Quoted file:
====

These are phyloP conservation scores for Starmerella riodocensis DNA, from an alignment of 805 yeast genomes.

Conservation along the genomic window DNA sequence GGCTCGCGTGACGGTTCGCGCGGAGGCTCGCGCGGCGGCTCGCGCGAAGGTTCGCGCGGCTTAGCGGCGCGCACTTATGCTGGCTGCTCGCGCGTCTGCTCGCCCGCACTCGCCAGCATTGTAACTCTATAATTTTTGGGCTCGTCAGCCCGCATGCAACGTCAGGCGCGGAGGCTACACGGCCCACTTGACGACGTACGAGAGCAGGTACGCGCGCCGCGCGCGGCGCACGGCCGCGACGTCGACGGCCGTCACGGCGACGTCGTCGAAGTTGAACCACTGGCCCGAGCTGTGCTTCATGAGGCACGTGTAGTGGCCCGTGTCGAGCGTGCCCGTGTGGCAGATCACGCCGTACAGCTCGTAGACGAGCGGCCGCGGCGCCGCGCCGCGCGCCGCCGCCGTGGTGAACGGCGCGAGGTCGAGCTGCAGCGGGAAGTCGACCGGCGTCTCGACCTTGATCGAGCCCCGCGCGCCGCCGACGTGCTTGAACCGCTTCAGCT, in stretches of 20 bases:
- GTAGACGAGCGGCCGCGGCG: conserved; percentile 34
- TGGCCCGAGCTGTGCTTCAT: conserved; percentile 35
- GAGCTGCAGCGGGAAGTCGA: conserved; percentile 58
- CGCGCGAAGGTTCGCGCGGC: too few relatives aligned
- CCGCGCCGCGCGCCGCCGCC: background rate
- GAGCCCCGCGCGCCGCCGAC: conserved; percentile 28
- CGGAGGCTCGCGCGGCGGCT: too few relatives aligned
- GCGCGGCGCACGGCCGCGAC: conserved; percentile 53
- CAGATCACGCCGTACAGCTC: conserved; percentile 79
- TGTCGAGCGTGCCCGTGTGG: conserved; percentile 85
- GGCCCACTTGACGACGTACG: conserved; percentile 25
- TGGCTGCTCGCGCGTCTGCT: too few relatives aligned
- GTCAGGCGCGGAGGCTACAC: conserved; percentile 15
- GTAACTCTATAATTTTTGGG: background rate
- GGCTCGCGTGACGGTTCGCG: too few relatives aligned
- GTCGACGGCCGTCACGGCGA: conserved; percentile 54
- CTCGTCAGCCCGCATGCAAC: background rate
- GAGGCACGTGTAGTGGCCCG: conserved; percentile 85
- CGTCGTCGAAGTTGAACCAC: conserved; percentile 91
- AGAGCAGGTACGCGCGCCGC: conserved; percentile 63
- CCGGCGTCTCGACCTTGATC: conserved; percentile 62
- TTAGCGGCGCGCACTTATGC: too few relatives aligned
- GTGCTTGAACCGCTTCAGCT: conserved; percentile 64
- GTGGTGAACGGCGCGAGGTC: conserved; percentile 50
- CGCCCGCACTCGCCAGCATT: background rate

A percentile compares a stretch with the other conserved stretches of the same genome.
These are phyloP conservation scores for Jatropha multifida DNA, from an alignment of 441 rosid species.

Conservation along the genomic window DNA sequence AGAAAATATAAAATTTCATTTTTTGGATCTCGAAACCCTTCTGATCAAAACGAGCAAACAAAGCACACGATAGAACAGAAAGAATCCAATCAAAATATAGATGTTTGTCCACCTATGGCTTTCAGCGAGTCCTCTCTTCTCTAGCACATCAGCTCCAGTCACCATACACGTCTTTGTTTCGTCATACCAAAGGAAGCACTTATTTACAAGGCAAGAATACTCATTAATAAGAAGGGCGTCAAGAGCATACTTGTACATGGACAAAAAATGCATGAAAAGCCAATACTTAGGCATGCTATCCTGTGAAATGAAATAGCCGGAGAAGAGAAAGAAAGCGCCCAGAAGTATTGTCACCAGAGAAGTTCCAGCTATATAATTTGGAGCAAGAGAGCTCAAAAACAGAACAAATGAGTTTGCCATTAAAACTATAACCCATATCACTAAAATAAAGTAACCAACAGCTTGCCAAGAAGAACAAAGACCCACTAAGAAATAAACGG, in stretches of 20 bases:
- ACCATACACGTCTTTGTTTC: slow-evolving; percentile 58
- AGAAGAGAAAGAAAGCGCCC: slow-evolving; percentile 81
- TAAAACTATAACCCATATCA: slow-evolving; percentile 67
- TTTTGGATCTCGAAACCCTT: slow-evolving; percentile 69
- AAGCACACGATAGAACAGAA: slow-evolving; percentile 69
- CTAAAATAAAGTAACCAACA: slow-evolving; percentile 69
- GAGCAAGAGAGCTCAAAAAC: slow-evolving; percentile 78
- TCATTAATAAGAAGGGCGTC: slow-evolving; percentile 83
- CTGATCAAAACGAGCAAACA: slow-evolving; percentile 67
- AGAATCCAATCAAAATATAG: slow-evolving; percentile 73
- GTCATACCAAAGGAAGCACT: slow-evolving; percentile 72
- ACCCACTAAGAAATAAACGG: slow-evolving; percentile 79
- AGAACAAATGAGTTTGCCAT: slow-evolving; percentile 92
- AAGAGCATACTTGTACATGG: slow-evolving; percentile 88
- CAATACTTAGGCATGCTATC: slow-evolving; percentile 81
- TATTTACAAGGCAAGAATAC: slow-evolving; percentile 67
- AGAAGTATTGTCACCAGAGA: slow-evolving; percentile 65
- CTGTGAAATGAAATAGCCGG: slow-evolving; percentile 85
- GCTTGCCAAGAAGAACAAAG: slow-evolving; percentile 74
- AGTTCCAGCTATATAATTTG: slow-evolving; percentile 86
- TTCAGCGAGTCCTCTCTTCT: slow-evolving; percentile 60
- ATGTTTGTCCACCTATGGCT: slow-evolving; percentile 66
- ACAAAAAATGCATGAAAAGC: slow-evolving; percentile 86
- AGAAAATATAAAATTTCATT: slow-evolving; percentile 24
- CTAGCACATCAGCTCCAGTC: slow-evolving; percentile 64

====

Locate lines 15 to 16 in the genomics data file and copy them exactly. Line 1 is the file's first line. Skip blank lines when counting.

- GTCAGGCGCGGAGGCTACAC: conserved; percentile 15
- GTAACTCTATAATTTTTGGG: background rate